Jose Abreu momentarily grabbed his right hamstring after legging out an infield hit with one out in the seventh inning Saturday night.
But this was no time to seek medical assistance, especially with the White Sox desperately needing more offense.
Abreu, known more for his power, took matters into his own hands with his legs. Abreu advanced from first to second on a deep fly to center by Yasmani Grandal and barely beat the tag from shortstop Javy Baez, who was so confident Abreu was out that he and several of his teammates trotted toward the dugout before a replay review indicated the call stood.
That set up a go-ahead single by Andrew Vaughn — his second in as many games — that enabled the Sox to seize a 6-4 victory and cut their deficit behind the Guardians to 2½ games in the American League Central.
Abreu declined to talk after the game, but his teammates marveled at his resourcefulness and resiliency.
“He’s a leader by example,” said Lucas Giolito, who overcame a rough start to pitch seven innings and earn the win.
“I think it’s motivation for every single guy watching it in the dugout, on-deck circle, to really lock it in. I saw it from the dugout and gave me that feeling, ‘All right, we’re fighting here and let’s go win this game.’ ”
Said manager Tony La Russa: “If his legs feel good, he’s got a little extra gear there he gets to. That’s a heads up, knowing the situation.”
Abreu’s overall play helped Sox (58-56) score more than three runs for only the second time in their last 10 games and for the fourth time in their last 15.
“Pito’s not a very fast guy, but he knows baseball,” Vaughn said.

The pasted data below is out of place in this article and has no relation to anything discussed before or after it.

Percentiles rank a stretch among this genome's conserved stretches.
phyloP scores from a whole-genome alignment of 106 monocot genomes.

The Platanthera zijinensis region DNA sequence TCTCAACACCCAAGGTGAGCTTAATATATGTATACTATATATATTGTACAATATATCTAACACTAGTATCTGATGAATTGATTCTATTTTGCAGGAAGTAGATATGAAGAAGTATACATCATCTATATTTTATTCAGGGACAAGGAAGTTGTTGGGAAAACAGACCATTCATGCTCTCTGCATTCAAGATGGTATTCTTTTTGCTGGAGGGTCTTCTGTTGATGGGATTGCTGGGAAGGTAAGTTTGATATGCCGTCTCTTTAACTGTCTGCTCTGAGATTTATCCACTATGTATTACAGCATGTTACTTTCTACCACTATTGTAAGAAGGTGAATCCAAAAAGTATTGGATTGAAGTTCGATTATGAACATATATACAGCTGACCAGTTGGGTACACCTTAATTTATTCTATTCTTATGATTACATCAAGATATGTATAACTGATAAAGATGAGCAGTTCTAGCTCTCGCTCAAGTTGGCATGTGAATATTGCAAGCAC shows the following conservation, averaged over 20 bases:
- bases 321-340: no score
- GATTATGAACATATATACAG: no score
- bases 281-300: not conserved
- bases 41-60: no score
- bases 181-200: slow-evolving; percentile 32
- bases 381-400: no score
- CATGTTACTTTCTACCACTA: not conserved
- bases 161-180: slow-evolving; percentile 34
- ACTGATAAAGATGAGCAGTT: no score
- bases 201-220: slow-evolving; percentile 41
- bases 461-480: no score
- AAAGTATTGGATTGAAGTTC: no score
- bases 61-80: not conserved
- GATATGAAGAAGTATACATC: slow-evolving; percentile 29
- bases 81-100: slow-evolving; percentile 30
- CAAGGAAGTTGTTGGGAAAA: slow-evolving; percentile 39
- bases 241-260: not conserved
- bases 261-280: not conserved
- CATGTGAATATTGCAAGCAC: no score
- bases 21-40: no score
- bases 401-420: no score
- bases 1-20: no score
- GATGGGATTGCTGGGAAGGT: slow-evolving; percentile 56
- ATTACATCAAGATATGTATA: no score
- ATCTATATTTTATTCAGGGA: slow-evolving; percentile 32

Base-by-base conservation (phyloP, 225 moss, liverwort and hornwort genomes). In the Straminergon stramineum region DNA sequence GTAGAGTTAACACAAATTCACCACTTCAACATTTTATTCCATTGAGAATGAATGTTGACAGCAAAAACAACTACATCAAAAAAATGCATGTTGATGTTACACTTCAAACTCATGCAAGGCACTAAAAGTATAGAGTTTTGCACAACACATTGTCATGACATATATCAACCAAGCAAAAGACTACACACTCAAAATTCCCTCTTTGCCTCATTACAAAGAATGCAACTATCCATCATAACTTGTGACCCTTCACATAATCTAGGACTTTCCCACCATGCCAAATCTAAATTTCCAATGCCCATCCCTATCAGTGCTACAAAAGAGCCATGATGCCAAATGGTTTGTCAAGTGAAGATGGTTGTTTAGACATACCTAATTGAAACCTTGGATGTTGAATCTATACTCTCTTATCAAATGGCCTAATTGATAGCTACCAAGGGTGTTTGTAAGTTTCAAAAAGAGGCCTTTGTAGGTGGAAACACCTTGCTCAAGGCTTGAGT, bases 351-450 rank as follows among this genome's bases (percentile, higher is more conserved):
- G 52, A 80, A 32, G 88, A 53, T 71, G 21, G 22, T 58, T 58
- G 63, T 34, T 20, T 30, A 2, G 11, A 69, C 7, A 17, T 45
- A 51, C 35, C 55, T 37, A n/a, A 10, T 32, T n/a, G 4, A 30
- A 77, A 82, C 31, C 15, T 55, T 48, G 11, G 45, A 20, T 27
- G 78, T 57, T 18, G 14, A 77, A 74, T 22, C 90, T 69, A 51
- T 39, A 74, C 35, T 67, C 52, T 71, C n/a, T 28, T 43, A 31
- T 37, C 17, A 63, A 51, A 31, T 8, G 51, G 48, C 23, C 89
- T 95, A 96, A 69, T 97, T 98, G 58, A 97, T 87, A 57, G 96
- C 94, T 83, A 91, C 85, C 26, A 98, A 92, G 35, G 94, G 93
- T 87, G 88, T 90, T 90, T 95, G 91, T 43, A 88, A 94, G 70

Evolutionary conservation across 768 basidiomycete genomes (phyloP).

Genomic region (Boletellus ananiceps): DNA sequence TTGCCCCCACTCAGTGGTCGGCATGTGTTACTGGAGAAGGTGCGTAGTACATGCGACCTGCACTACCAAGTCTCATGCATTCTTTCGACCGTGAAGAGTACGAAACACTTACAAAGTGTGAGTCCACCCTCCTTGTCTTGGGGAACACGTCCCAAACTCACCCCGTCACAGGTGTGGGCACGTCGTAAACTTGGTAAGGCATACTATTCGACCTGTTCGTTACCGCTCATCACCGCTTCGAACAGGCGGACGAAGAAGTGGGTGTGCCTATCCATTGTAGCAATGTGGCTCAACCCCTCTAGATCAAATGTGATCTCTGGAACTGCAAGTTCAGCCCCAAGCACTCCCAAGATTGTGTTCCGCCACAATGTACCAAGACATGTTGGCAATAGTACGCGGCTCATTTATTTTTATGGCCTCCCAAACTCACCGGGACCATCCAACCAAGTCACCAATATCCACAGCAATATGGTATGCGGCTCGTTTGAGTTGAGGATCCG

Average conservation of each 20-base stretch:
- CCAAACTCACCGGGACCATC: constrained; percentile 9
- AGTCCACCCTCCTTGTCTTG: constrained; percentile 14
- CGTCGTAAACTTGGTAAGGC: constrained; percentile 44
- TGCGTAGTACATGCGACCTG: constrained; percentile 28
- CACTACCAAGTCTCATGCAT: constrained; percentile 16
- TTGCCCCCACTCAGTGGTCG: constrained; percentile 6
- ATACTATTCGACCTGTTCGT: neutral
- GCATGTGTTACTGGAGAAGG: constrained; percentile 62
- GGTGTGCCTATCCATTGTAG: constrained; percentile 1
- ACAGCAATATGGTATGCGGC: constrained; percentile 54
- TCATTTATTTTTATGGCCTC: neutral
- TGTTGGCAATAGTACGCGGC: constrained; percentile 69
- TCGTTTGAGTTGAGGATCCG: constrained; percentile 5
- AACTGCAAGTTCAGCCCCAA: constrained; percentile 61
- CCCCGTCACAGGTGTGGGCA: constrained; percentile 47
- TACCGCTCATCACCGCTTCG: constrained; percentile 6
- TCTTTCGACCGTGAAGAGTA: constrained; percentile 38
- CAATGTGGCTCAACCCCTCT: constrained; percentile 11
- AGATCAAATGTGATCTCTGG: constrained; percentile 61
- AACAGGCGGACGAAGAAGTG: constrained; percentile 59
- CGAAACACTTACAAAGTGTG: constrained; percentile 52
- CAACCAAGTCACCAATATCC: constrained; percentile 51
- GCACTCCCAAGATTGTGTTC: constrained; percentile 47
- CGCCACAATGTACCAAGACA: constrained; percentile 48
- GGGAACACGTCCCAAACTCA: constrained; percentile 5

Giolito (9-6) retired 12 consecutive batters and 13 of the final 14 he faced. That success started shortly after he was upset at a ball four call on rookie Kerry Carpenter with two out and no one on in the second.
The Tigers loaded the bases before left fielder Eloy Jimenez misplayed a deep fly by Riley Greene that cleared the bases, and Eric Hasse’s RBI double in the third gave the Tigers a 4-3 lead.
“A lot of times when you’re angry, it can turn into frustration,” Giolito said. “That takes you out of it. But I made it a point to channel it into aggression toward executing pitches and started finding a rhythm in the fourth, fifth inning and carried it through seven.”
Reliever Joe Kelly warmed in the fifth, but Giolito pitched more aggressively and efficiently to match his longest outing previously accomplished May 10 against the Guardians. Giolito credited Grandal for changing the game plan to more fastballs after noticing the Tigers’ batters were looking for changeups.
“It shows how strong his mind is,” said La Russa, referring to how Giolito overcame the walk that led to a three-run second. “He gave up one more, and that was it. He pitches through the seventh inning, and that’s impressive.
“What was justice is we scored in the bottom of the seventh, so we don’t have to worry about who gets the win. He got the win.”
Shortstop Leury Garcia, like Abreu, is playing at less than full strength. But Garcia got an accurate read on Josh Harrison’s bloop single and advanced to third with ease before scoring on a sacrifice fly by AJ Pollock in the second.
La Russa indicated Garcia might have tweaked his leg and would check on his availability before Sunday’s series finale.
Pollock added insurance with a homer in the eighth.